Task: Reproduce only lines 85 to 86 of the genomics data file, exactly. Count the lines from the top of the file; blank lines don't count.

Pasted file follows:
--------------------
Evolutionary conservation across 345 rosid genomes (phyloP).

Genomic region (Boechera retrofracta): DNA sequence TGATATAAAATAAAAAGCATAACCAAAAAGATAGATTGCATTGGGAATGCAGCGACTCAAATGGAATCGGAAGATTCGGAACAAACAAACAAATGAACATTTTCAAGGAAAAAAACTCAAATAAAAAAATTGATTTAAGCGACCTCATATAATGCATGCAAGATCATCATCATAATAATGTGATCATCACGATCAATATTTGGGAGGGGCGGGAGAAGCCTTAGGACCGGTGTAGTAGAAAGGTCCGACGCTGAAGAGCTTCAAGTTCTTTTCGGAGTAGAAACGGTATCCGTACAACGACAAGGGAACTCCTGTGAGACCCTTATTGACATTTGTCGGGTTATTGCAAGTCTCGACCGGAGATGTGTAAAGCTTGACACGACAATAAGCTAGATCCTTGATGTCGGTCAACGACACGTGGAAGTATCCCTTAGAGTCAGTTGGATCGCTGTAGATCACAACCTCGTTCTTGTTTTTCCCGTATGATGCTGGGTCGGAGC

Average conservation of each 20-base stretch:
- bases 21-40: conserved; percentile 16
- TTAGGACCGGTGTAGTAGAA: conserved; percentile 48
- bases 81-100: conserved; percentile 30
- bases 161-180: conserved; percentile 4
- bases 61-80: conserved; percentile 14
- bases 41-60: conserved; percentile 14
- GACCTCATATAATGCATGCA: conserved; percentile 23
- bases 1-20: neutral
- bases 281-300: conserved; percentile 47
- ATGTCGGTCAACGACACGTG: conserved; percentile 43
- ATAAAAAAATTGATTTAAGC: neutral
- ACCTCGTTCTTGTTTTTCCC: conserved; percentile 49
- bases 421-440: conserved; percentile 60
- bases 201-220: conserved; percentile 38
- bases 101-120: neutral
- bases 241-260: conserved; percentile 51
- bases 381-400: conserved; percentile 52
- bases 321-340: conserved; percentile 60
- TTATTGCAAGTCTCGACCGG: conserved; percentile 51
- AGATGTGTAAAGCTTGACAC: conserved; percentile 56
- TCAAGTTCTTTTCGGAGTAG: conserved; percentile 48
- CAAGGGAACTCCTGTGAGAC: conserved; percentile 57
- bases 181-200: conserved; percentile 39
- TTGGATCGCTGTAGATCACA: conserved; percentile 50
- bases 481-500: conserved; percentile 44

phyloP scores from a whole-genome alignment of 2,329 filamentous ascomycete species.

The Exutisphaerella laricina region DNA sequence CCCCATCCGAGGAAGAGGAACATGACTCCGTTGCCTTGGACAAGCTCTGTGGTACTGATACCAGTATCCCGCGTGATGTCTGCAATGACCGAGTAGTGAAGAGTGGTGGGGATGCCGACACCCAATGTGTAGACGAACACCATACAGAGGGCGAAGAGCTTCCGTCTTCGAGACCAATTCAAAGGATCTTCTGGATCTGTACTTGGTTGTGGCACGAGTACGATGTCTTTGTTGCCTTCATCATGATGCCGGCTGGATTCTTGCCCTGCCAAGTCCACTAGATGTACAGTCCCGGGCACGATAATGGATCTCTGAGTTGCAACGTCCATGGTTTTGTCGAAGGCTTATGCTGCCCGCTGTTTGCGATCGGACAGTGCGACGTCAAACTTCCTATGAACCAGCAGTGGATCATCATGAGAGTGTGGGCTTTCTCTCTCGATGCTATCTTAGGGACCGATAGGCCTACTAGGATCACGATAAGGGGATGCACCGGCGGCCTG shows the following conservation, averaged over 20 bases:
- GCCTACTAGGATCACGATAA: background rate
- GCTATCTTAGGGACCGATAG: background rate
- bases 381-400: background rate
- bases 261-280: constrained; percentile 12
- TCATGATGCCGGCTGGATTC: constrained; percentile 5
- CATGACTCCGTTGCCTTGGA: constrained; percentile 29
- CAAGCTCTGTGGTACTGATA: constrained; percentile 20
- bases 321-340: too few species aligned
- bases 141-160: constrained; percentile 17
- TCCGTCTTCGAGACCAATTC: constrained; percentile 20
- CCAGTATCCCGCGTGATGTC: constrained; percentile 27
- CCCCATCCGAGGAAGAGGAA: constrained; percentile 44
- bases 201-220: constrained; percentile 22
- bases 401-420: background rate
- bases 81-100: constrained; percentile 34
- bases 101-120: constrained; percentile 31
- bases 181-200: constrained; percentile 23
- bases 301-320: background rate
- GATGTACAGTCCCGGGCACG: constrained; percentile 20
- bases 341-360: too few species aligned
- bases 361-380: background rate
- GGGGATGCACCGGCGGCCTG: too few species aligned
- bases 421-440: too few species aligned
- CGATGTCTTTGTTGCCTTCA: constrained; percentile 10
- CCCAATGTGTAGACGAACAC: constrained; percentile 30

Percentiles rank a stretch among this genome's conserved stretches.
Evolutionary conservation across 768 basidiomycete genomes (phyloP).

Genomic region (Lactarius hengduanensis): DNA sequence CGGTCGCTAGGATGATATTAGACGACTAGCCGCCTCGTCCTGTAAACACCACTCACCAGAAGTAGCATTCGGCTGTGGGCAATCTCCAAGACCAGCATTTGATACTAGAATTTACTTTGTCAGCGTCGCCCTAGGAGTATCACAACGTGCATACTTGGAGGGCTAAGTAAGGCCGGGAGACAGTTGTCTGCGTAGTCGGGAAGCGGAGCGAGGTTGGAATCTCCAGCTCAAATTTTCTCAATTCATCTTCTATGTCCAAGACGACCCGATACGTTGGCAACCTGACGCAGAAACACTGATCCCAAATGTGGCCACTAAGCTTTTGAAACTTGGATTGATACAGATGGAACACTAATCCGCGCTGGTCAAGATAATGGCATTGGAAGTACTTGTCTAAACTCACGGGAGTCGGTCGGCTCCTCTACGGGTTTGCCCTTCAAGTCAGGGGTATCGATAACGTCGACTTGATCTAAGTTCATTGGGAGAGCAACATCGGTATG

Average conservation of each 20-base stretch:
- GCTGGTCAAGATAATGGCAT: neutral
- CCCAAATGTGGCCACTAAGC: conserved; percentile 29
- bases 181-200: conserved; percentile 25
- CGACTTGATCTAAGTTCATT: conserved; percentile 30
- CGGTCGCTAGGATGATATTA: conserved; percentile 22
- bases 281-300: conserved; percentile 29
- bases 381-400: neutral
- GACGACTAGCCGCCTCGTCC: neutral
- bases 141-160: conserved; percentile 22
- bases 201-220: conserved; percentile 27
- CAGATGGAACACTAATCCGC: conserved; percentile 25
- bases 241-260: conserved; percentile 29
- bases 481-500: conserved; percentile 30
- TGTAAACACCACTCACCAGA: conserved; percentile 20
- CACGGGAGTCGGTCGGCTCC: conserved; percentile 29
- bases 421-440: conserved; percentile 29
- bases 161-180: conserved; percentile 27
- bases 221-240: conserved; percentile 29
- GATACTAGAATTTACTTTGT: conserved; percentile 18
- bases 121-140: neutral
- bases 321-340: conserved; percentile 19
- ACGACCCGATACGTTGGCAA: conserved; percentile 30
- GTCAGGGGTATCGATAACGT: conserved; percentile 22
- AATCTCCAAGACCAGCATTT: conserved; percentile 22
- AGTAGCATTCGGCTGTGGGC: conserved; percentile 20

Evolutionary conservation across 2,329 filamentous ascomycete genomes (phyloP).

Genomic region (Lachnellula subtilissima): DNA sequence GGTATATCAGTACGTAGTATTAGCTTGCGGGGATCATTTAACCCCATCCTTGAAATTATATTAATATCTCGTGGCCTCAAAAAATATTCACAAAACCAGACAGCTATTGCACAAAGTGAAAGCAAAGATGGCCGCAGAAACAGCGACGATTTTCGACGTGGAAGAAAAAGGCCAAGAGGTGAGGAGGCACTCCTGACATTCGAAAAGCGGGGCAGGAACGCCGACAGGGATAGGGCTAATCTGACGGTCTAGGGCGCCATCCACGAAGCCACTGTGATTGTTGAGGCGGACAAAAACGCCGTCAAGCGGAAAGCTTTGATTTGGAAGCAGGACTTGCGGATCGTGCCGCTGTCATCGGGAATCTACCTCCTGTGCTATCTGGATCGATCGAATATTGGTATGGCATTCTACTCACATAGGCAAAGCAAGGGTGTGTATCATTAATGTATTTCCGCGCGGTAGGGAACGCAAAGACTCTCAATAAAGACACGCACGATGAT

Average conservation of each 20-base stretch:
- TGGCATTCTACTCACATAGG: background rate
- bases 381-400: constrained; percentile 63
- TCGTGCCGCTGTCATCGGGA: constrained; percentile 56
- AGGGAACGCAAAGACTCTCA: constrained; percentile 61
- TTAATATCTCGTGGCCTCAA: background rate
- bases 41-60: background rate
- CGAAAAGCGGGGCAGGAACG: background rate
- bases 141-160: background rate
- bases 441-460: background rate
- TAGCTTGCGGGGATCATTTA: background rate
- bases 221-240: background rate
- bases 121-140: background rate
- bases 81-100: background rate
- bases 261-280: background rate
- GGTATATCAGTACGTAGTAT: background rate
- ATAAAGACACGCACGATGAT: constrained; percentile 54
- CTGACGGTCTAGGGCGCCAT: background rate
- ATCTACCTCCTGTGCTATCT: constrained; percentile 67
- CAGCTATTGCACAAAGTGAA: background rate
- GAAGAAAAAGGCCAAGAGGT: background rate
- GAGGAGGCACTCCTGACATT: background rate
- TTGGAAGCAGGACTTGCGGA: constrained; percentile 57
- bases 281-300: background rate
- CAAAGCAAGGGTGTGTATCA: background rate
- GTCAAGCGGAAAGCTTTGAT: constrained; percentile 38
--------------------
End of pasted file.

Evolutionary conservation across 2,329 filamentous ascomycete genomes (phyloP).

Genomic region (Lachnellula subtilissima): DNA sequence GGTATATCAGTACGTAGTATTAGCTTGCGGGGATCATTTAACCCCATCCTTGAAATTATATTAATATCTCGTGGCCTCAAAAAATATTCACAAAACCAGACAGCTATTGCACAAAGTGAAAGCAAAGATGGCCGCAGAAACAGCGACGATTTTCGACGTGGAAGAAAAAGGCCAAGAGGTGAGGAGGCACTCCTGACATTCGAAAAGCGGGGCAGGAACGCCGACAGGGATAGGGCTAATCTGACGGTCTAGGGCGCCATCCACGAAGCCACTGTGATTGTTGAGGCGGACAAAAACGCCGTCAAGCGGAAAGCTTTGATTTGGAAGCAGGACTTGCGGATCGTGCCGCTGTCATCGGGAATCTACCTCCTGTGCTATCTGGATCGATCGAATATTGGTATGGCATTCTACTCACATAGGCAAAGCAAGGGTGTGTATCATTAATGTATTTCCGCGCGGTAGGGAACGCAAAGACTCTCAATAAAGACACGCACGATGAT